Dear Hyde Park Family,
In Celtic spirituality there is a term called “thin places,” where a person experiences the God’s presence more readily than in any other place. Travel writer Eric Weiner describes them as “those rare locales where the distance between heaven and Earth collapses.” These places range from religious venues to outdoor scenery to childhood settings and everywhere in between.
Do you have such a “thin place,” where you sense the presence of God most closely to you?
I have a few. There is a prayer labyrinth at the United Methodist Life Enrichment in Leesburg, Florida. There is the backyard of my parents’ home in St. Petersburg, where memories of my childhood seem vivid and real.
By far, the most sacred thin place for me is on Pass-a-Grille Beach, a few steps away from the Gulf of Mexico. It was there that I first sensed God calling me to ministry in 1995, where I heard the closest thing to an audible voice from God that I’ve ever heard. “Magrey, I want you to be a preacher.” When I want to remember my calling, I return to that beach.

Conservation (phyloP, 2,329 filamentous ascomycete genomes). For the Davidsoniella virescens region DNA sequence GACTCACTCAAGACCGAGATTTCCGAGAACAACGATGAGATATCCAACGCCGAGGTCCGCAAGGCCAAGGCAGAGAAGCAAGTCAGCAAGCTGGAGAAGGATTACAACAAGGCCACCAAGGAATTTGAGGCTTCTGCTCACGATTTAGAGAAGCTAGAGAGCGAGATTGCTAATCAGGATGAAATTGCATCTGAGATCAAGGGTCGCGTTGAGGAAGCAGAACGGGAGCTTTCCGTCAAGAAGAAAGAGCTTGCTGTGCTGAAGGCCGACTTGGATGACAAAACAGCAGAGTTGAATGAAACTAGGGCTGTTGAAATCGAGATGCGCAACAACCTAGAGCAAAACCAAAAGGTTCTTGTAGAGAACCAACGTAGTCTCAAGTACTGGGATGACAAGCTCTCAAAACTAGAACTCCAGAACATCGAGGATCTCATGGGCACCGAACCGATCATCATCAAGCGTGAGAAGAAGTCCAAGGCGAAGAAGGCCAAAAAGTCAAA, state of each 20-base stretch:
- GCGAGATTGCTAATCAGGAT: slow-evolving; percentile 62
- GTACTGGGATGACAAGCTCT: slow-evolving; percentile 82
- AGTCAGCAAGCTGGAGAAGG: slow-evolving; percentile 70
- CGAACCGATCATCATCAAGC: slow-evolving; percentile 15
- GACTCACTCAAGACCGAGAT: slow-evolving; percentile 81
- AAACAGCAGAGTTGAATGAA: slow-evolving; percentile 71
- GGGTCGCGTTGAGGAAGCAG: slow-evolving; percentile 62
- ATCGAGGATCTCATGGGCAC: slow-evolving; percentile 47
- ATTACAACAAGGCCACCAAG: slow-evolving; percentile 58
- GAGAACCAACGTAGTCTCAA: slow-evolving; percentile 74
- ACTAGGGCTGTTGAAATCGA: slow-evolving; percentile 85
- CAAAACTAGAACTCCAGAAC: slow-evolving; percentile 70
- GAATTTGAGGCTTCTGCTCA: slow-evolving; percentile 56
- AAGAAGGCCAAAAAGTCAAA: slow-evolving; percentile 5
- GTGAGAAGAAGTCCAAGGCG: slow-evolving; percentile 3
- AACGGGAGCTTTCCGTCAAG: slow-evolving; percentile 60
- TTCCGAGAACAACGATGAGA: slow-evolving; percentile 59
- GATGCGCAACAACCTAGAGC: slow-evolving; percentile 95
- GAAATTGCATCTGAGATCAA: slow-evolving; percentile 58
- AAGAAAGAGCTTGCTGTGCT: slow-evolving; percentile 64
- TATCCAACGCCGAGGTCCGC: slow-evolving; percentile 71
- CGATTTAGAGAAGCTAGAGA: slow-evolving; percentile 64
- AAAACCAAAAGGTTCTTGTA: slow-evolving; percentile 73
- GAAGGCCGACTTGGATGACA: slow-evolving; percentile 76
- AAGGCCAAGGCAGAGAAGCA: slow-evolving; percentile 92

It is there that I walked on countless occasions to pray about whatever burden I was carrying and sense God’s direction in my life. It is there that I have sat with a computer to write some of the most important sermons I’ve ever preached, including my Large Church Initiative sermon in 2013 and my installation sermon in 2015. It is there that God has inspired me to write important pieces for this church and for the wider Conference and denomination.
GOD’S GIFT OF THE LAND
Thousands of years before the Celts, the Hebrew people also had a strong connection between God and the land. The Bible is filled with instances where they experienced the sacred in thin places, connecting them to the promise, presence, and provision of God.
In our worship series on the seven days of creation, this Sunday we will explore day three, when God created the land and the seas. We will remember what a gift the land, the seas, and the environment is to us, and discover ways to be proper stewards and caretakers of it.
Join this Sunday, as you think about those special places where “the distance between Earth and heaven collapses.”
I would love to hear what your thin places are.
See you Sunday!